Identifying high-impact and managing low-impact assessment practices

Kristin K. Janke, Katherine A. Kelley, Beth A. Martin, Mary E. Ray, Burgunda V. Sweet

Research output: Contribution to journalComment/debatepeer-review

3 Scopus citations

Abstract

Those in pharmacy education who are tasked with assessment may be overwhelmed by deadlines, data collection, and reporting, leaving little time to pause and examine the effectiveness of their efforts. However, assessment practices must be evaluated for their impact, including their ability to answer important questions, use resources effectively, and contribute to meaningful educational change. Often assessments are implemented, but then attention is diverted to another assessment before the data from the former assessment can be fully interpreted or used. To maximize the impact of assessment practices, tough and uncomfortable decisions may need to be made. In this paper, we suggest an approach for examining and making decisions about assessment activities and provide guidance on building high-impact assessment practices, evolving or “sunsetting” low-impact assessment practices, and managing mandated assessment.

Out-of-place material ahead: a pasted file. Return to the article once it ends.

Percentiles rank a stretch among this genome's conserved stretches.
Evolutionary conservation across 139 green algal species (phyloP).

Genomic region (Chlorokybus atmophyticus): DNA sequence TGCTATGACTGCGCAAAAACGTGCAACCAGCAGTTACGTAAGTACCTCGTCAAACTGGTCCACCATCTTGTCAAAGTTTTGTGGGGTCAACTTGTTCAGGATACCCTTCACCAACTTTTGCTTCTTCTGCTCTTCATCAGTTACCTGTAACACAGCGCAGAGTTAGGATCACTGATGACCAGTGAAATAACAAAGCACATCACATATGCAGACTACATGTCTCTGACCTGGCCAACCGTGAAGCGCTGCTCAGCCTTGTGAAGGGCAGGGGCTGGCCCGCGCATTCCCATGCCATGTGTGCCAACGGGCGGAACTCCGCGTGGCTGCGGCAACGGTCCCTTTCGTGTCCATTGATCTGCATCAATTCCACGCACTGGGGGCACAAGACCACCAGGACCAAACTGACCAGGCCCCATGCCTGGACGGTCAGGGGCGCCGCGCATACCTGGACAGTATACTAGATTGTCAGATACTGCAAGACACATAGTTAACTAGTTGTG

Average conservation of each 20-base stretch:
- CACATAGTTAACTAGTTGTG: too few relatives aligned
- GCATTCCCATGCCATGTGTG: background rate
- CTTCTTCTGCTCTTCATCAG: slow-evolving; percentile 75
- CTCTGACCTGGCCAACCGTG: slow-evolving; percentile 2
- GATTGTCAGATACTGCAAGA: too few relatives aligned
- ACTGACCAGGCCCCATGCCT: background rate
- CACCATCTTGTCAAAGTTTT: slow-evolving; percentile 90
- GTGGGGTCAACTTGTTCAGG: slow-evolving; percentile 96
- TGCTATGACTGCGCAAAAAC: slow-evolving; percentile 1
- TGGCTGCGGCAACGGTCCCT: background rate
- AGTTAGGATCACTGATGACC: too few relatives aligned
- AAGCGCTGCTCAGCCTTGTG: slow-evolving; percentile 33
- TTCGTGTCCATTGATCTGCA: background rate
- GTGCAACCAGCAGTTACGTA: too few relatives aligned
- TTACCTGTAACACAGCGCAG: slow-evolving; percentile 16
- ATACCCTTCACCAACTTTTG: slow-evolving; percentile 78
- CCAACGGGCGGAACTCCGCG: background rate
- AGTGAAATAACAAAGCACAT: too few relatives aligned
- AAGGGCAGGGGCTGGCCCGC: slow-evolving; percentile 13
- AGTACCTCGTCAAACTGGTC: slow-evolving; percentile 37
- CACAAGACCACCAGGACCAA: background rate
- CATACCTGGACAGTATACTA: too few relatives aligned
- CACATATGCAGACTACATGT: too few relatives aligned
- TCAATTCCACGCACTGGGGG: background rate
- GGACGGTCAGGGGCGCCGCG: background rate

Original languageEnglish (US)
Article number7496
Pages (from-to)1446-1452
Number of pages7
JournalAmerican journal of pharmaceutical education
Volume83
Issue number7
StatePublished - Sep 2019

Keywords

  • Assessment
  • Curricular assessment
  • Programmatic assessment

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